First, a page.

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Goals and Recommendations

The NETP presents five goals with recommendations for states, districts, the federal government, and other stakeholders in our education system that address learning, assessment, teaching, infrastructure, and productivity. The plan also identifies far-reaching grand challenge problems that should be funded and coordinated at a national level.

1.0 Learning

All learners will have engaging and empowering learning experiences both in and outside of school that prepare them to be active, creative, knowledgeable, and ethical participants in our globally networked society.

To meet this goal, we recommend the following actions:

1.1 Revise, create, and adopt standards and learning objectives for all content areas that reflect 21st century expertise and the power of technology to improve learning.

1.2 Develop and adopt learning resources that use technology to embody design principles from the learning sciences.

1.3 Develop and adopt learning resources that exploit the flexibility and power of technology to reach all learners anytime and anywhere.

1.4 Use advances in the learning sciences and technology to enhance STEM (science, technology, engineering, and mathematics) learning and develop, adopt, and evaluate new methodologies with the potential to enable all learners to excel in STEM.

2.0 Assessment

Our education system at all levels will leverage the power of technology to measure what matters and use assessment data for continuous improvement.

To meet this goal, we recommend the following actions:

2.1 Design, develop, and adopt assessments that give students, educators, and other stakeholders timely and actionable feedback about student learning to improve achievement and instructional practices.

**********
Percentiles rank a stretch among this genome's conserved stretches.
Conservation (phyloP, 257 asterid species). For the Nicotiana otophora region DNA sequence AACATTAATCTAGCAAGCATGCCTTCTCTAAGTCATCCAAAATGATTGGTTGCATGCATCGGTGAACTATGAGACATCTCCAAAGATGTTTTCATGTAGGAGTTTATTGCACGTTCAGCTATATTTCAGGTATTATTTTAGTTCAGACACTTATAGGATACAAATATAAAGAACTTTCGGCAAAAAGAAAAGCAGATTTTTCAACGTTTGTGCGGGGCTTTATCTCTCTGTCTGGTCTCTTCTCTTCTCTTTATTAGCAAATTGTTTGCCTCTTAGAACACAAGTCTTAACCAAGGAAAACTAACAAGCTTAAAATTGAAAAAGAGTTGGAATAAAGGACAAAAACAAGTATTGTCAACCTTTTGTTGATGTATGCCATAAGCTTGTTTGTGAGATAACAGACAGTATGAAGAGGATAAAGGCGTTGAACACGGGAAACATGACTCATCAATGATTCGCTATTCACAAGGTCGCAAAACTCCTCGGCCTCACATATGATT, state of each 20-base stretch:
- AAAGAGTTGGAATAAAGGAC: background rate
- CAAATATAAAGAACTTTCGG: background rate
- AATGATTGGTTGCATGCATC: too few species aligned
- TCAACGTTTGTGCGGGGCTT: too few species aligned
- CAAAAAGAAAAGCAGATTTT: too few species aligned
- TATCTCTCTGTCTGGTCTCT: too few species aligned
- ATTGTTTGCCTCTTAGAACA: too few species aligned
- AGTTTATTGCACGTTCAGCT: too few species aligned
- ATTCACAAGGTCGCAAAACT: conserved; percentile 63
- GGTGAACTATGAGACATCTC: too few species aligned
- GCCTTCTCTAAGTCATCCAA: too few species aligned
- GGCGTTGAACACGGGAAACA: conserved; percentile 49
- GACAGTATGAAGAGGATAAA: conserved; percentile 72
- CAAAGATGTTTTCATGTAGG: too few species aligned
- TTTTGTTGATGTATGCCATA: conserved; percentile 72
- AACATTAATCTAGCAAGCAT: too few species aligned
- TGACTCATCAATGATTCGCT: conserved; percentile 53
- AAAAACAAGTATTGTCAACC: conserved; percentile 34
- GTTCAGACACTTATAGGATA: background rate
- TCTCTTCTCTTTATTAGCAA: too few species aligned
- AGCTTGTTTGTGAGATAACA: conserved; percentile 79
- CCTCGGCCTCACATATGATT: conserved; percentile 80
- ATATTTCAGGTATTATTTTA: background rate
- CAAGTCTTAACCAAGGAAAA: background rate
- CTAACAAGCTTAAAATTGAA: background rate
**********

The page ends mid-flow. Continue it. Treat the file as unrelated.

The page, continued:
2.2 Build the capacity of educators and educational institutions to use technology to improve assessment materials and processes for both formative and summative uses.

2.3 Conduct research and development that explore how gaming technology, simulations, collaboration environments, and virtual worlds can be used in assessments to engage and motivate learners and to assess complex skills and performances embedded in standards.

2.4 Revise practices, policies, and regulations to ensure privacy and information protection while enabling a model of assessment that includes ongoing student learning data gathering and sharing for continuous improvement.

3.0 Teaching

Professional educators will be supported individually and in teams by technology that connects them to data, content, resources, expertise, and learning experiences that enable and inspire more effective teaching for all learners.

To meet this goal, we recommend the following actions:

3.1 Design, develop, and adopt technology-based content, resources, and online learning communities that create opportunities for educators to collaborate for more effective teaching, inspire and attract new people into the profession, and encourage our best educators to continue teaching.

3.2 Provide pre-service and in-service educators with preparation and professional learning experiences powered by technology that close the gap between students’ and educators’ fluencies with technology and promote and enable technology use in ways that improve learning, assessment, and instructional practices.